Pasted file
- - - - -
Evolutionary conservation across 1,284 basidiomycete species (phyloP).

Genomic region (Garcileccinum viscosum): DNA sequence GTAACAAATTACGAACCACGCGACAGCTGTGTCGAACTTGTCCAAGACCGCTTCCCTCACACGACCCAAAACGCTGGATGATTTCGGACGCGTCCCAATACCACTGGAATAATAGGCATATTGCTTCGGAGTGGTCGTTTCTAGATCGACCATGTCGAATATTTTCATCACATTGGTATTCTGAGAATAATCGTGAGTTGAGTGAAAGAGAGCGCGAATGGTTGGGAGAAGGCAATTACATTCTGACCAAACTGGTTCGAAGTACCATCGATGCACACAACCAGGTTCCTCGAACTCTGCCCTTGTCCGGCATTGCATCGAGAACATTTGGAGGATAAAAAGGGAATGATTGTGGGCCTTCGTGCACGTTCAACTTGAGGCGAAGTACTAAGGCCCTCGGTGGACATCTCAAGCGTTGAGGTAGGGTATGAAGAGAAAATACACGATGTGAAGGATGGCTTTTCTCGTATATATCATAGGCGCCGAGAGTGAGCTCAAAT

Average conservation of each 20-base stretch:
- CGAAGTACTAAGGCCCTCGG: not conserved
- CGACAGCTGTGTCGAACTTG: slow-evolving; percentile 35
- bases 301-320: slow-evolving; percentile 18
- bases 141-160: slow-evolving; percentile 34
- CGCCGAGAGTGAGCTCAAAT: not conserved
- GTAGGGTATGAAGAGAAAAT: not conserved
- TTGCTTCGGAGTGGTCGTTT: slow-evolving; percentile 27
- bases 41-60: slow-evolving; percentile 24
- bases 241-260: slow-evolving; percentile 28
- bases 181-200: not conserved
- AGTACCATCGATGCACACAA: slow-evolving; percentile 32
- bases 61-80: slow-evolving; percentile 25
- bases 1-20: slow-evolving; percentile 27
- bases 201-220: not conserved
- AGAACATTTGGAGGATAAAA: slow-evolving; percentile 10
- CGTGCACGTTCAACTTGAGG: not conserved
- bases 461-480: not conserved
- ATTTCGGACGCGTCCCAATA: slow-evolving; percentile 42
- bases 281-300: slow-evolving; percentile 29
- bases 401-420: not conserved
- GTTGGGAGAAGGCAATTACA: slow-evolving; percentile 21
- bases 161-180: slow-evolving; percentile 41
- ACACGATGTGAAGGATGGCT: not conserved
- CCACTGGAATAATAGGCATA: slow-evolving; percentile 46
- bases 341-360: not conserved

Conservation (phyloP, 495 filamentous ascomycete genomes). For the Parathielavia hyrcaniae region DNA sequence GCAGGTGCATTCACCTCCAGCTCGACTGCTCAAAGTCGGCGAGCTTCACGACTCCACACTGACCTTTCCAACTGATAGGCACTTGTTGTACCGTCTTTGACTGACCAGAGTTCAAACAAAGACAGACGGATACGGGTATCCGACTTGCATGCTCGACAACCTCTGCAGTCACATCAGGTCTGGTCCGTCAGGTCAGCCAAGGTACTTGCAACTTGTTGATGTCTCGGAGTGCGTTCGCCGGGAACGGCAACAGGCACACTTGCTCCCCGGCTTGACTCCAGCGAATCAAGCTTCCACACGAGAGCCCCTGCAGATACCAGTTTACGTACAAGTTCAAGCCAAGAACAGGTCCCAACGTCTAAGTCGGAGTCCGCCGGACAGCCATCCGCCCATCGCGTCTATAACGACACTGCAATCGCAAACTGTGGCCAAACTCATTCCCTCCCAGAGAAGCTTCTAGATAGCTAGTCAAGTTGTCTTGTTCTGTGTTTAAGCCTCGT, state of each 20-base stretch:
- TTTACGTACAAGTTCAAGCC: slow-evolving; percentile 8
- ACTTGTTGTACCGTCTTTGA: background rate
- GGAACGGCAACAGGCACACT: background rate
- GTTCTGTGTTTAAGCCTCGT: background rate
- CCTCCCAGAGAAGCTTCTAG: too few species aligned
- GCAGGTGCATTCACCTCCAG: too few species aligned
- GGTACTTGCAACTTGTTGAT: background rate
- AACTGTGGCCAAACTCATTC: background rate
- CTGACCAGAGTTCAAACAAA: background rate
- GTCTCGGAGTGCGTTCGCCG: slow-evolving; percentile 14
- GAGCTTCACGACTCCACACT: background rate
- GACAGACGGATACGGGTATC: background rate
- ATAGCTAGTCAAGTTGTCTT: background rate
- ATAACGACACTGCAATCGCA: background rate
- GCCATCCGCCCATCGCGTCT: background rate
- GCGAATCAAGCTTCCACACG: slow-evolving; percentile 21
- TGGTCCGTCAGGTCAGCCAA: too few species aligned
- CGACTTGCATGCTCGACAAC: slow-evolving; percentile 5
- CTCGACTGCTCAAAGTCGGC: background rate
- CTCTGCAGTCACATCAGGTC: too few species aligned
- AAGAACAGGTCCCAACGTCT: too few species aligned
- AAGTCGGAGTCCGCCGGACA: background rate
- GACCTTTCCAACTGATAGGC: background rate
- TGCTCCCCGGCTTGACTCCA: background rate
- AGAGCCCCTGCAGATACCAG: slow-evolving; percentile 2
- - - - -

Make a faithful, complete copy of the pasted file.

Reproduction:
Evolutionary conservation across 1,284 basidiomycete species (phyloP).

Genomic region (Garcileccinum viscosum): DNA sequence GTAACAAATTACGAACCACGCGACAGCTGTGTCGAACTTGTCCAAGACCGCTTCCCTCACACGACCCAAAACGCTGGATGATTTCGGACGCGTCCCAATACCACTGGAATAATAGGCATATTGCTTCGGAGTGGTCGTTTCTAGATCGACCATGTCGAATATTTTCATCACATTGGTATTCTGAGAATAATCGTGAGTTGAGTGAAAGAGAGCGCGAATGGTTGGGAGAAGGCAATTACATTCTGACCAAACTGGTTCGAAGTACCATCGATGCACACAACCAGGTTCCTCGAACTCTGCCCTTGTCCGGCATTGCATCGAGAACATTTGGAGGATAAAAAGGGAATGATTGTGGGCCTTCGTGCACGTTCAACTTGAGGCGAAGTACTAAGGCCCTCGGTGGACATCTCAAGCGTTGAGGTAGGGTATGAAGAGAAAATACACGATGTGAAGGATGGCTTTTCTCGTATATATCATAGGCGCCGAGAGTGAGCTCAAAT

Average conservation of each 20-base stretch:
- CGAAGTACTAAGGCCCTCGG: not conserved
- CGACAGCTGTGTCGAACTTG: slow-evolving; percentile 35
- bases 301-320: slow-evolving; percentile 18
- bases 141-160: slow-evolving; percentile 34
- CGCCGAGAGTGAGCTCAAAT: not conserved
- GTAGGGTATGAAGAGAAAAT: not conserved
- TTGCTTCGGAGTGGTCGTTT: slow-evolving; percentile 27
- bases 41-60: slow-evolving; percentile 24
- bases 241-260: slow-evolving; percentile 28
- bases 181-200: not conserved
- AGTACCATCGATGCACACAA: slow-evolving; percentile 32
- bases 61-80: slow-evolving; percentile 25
- bases 1-20: slow-evolving; percentile 27
- bases 201-220: not conserved
- AGAACATTTGGAGGATAAAA: slow-evolving; percentile 10
- CGTGCACGTTCAACTTGAGG: not conserved
- bases 461-480: not conserved
- ATTTCGGACGCGTCCCAATA: slow-evolving; percentile 42
- bases 281-300: slow-evolving; percentile 29
- bases 401-420: not conserved
- GTTGGGAGAAGGCAATTACA: slow-evolving; percentile 21
- bases 161-180: slow-evolving; percentile 41
- ACACGATGTGAAGGATGGCT: not conserved
- CCACTGGAATAATAGGCATA: slow-evolving; percentile 46
- bases 341-360: not conserved

Conservation (phyloP, 495 filamentous ascomycete genomes). For the Parathielavia hyrcaniae region DNA sequence GCAGGTGCATTCACCTCCAGCTCGACTGCTCAAAGTCGGCGAGCTTCACGACTCCACACTGACCTTTCCAACTGATAGGCACTTGTTGTACCGTCTTTGACTGACCAGAGTTCAAACAAAGACAGACGGATACGGGTATCCGACTTGCATGCTCGACAACCTCTGCAGTCACATCAGGTCTGGTCCGTCAGGTCAGCCAAGGTACTTGCAACTTGTTGATGTCTCGGAGTGCGTTCGCCGGGAACGGCAACAGGCACACTTGCTCCCCGGCTTGACTCCAGCGAATCAAGCTTCCACACGAGAGCCCCTGCAGATACCAGTTTACGTACAAGTTCAAGCCAAGAACAGGTCCCAACGTCTAAGTCGGAGTCCGCCGGACAGCCATCCGCCCATCGCGTCTATAACGACACTGCAATCGCAAACTGTGGCCAAACTCATTCCCTCCCAGAGAAGCTTCTAGATAGCTAGTCAAGTTGTCTTGTTCTGTGTTTAAGCCTCGT, state of each 20-base stretch:
- TTTACGTACAAGTTCAAGCC: slow-evolving; percentile 8
- ACTTGTTGTACCGTCTTTGA: background rate
- GGAACGGCAACAGGCACACT: background rate
- GTTCTGTGTTTAAGCCTCGT: background rate
- CCTCCCAGAGAAGCTTCTAG: too few species aligned
- GCAGGTGCATTCACCTCCAG: too few species aligned
- GGTACTTGCAACTTGTTGAT: background rate
- AACTGTGGCCAAACTCATTC: background rate
- CTGACCAGAGTTCAAACAAA: background rate
- GTCTCGGAGTGCGTTCGCCG: slow-evolving; percentile 14
- GAGCTTCACGACTCCACACT: background rate
- GACAGACGGATACGGGTATC: background rate
- ATAGCTAGTCAAGTTGTCTT: background rate
- ATAACGACACTGCAATCGCA: background rate
- GCCATCCGCCCATCGCGTCT: background rate
- GCGAATCAAGCTTCCACACG: slow-evolving; percentile 21
- TGGTCCGTCAGGTCAGCCAA: too few species aligned
- CGACTTGCATGCTCGACAAC: slow-evolving; percentile 5
- CTCGACTGCTCAAAGTCGGC: background rate
- CTCTGCAGTCACATCAGGTC: too few species aligned
- AAGAACAGGTCCCAACGTCT: too few species aligned
- AAGTCGGAGTCCGCCGGACA: background rate
- GACCTTTCCAACTGATAGGC: background rate
- TGCTCCCCGGCTTGACTCCA: background rate
- AGAGCCCCTGCAGATACCAG: slow-evolving; percentile 2